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Bankruptcy vs. Consumer Proposal: Which Debt Solution is Right For You?

Written by Jessica Steer
When you can’t keep up with your bills or you have more debt than you can pay down, it’s time to take a hard look at your financial situation. In some cases, you might be better off declaring bankruptcy or filing a consumer proposal. But which one should you choose? In each scenario, you’re claiming insolvency and seeking legal protection from your creditors. However, there are critical differences between the two. If you’re not sure which option is the best one for you, read on.
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    For years, the number of Canadians filing for debt relief has been climbing and climbing fast. Nearly 10% more Canadians filed for insolvency in 2019 than in 2018, making it the second-highest year for insolvencies on record. 

    Now, with COVID-19 putting millions out of work across the country, that trend will only continue. If your income has been severely disrupted and you have more debt than you can handle, it could be time for you to consider declaring bankruptcy or filing a consumer proposal. 

    Before you do that, however, you’ll want to fully understand the differences between these two options, as well as their impacts. While both bankruptcy and consumer proposals will provide you with debt relief, they each carry some economic repercussions that will stay with you for quite some time.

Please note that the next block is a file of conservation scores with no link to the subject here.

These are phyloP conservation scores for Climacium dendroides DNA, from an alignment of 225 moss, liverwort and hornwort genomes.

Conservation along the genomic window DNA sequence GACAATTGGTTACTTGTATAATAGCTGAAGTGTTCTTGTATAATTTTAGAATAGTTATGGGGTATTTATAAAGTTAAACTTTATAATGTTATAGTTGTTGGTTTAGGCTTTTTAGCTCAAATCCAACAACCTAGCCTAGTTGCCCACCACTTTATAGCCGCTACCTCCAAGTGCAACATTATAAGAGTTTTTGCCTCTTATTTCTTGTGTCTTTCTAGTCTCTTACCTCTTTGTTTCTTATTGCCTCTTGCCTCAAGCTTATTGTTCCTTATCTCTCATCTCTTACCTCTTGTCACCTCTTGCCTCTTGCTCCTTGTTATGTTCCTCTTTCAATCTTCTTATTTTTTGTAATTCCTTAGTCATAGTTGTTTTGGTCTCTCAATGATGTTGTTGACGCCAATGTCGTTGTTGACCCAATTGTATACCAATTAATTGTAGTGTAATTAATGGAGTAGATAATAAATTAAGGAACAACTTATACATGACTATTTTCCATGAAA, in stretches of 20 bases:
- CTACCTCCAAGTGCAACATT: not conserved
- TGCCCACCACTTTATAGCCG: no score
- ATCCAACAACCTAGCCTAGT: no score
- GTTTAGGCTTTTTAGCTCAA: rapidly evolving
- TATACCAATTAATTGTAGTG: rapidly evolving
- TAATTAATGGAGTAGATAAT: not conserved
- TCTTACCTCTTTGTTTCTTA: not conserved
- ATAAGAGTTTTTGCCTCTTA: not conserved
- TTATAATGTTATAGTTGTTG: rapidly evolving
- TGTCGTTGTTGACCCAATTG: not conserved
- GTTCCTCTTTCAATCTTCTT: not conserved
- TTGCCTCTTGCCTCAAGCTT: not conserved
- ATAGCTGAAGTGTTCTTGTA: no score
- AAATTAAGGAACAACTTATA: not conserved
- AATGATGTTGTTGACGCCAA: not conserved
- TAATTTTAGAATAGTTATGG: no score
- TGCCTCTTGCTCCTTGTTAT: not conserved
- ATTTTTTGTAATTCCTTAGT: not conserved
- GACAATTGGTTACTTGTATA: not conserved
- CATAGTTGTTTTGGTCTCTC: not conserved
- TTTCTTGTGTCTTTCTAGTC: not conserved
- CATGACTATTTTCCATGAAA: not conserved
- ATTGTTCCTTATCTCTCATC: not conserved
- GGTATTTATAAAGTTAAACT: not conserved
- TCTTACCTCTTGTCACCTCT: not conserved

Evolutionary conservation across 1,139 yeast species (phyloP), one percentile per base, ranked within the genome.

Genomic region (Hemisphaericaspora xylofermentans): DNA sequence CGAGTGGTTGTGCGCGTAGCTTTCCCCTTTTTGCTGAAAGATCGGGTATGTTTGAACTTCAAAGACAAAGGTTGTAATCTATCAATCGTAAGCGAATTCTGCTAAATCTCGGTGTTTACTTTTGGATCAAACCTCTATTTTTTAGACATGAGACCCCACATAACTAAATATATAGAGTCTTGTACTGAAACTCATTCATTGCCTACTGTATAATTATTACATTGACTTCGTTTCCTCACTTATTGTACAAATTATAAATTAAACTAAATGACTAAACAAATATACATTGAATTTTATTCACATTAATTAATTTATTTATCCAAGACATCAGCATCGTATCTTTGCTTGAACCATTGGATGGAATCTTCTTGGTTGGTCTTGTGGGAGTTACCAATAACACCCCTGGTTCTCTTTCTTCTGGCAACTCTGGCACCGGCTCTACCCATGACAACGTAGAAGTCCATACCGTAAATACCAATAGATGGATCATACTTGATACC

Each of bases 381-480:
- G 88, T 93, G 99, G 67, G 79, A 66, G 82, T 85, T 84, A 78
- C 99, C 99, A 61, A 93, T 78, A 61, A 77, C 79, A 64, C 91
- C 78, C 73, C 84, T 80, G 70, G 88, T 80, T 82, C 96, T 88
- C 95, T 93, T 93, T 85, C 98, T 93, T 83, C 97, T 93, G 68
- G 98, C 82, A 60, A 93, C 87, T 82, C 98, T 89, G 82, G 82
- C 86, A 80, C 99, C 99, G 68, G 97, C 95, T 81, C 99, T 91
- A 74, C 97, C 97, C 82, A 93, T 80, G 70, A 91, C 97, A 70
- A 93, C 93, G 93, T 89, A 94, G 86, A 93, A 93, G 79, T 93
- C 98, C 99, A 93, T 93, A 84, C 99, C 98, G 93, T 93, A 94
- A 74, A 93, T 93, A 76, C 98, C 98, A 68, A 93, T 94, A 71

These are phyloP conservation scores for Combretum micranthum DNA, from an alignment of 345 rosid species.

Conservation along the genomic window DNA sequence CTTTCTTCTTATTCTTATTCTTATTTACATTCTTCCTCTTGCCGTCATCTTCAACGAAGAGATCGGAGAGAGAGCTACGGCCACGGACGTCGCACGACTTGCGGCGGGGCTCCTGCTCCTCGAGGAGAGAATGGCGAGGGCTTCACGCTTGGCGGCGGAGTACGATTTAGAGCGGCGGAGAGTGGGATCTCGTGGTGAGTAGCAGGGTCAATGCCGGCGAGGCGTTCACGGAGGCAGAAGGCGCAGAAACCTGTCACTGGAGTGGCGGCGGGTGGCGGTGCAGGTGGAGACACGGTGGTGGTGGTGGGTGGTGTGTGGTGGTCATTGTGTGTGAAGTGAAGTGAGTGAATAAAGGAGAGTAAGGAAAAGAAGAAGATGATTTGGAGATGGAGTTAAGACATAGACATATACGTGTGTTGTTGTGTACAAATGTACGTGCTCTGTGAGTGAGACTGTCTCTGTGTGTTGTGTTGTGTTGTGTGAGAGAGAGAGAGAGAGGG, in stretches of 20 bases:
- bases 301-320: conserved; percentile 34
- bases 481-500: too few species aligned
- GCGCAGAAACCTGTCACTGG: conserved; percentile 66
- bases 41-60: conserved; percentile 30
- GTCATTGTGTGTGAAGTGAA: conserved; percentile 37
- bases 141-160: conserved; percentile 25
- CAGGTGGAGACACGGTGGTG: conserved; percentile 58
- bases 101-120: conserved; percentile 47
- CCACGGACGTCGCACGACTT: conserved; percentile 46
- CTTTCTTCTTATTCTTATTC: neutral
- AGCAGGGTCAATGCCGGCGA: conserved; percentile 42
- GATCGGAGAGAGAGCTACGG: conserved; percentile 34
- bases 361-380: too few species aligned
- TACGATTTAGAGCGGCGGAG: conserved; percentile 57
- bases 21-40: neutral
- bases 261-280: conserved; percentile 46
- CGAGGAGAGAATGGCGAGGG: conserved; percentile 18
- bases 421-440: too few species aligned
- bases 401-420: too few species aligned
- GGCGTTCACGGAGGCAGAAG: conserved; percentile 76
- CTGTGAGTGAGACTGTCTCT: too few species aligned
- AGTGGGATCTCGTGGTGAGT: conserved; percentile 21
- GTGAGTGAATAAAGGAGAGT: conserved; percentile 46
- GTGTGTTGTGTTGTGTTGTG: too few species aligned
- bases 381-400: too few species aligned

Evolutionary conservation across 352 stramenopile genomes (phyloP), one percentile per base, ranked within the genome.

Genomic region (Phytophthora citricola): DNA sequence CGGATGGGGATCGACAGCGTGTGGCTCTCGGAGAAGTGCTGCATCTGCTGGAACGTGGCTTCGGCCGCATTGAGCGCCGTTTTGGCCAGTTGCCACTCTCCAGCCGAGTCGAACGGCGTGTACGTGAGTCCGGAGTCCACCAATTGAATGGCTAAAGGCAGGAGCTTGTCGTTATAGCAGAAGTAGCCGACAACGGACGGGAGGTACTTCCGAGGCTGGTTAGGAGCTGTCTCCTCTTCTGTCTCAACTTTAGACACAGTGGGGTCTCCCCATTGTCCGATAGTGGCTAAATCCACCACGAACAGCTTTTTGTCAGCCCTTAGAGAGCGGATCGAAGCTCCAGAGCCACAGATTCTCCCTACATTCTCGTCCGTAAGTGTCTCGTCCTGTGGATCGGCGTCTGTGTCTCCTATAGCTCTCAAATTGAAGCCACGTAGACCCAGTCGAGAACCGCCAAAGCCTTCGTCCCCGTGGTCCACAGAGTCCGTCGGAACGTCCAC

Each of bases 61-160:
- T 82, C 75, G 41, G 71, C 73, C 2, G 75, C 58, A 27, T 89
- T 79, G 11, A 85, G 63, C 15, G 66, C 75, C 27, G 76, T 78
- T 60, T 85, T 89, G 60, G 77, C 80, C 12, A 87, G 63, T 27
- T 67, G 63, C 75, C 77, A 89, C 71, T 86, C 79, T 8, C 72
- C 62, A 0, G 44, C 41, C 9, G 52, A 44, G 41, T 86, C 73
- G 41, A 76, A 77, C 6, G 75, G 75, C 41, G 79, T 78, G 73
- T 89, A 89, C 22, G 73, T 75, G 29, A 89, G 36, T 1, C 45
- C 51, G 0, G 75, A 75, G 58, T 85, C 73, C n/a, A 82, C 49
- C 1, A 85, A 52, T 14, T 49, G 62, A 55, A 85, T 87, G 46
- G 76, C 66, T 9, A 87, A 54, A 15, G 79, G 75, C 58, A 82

Is consumer proposal considered bankruptcy? 

    Consumer proposal is not the same as bankruptcy. Declaring personal bankruptcy and filing a successful consumer proposal both help you escape the burden of unmanageable debt, and they both provide you with legal protection from your creditors. But that’s where the similarities end.


    Consumer Proposal

      Offers legal protection against your creditors
      Offers legal protection against your creditors
      You surrender your assets to a trustee
      You do not surrender your assets
      Creditors stop looking for payments
      Work with creditors on new repayment terms
      R9 stays on your credit report for at least 6 years
      R7 stays on your credit report for 3 years

    What happens in personal bankruptcy?

    In personal bankruptcy, you surrender your assets to a Licensed Insolvency Trustee who will investigate your financial affairs. The Trustee may try to turn your assets into cash to pay some of your creditors. 

    When you file for bankruptcy, a Stay of Proceedings comes into effect. This means creditors can no longer harass you for payments. It also stops any wage garnishments on your earnings. 

    You’ll need to carry out any financial duties established by your Trustee (such as filing back taxes), file monthly spending reports, and attend two credit counselling sessions. After completing these tasks, most people are discharged from bankruptcy and free from their pre-existing unsecured debts after either 9 or 21 months. 

    Personal bankruptcy isn’t a simple “get out of jail free” card, however. It has a dramatic impact on your credit rating, which will stay with you for years. Keep reading to learn what happens to your credit score after bankruptcy. 

    What happens with a consumer proposal?

    With a consumer proposal, you don’t surrender your assets and work with your creditors to agree on new terms for repayment. Typically, you first meet with a Licensed Insolvency Trustee, who will assess your situation and help you draft a proposal to all of your creditors, in which you offer to repay part of your combined debt. 

    Your creditors have 45 days to perform a simple majority vote on this proposal. If the proposal is rejected, you can try to renegotiate. If accepted, you’ll make monthly payments until the terms of the proposal are complete. Once that happens, you’re released from all of the unsecured debts you owed when the proposal was filed. 

    Does bankruptcy affect your credit differently to consumer proposal?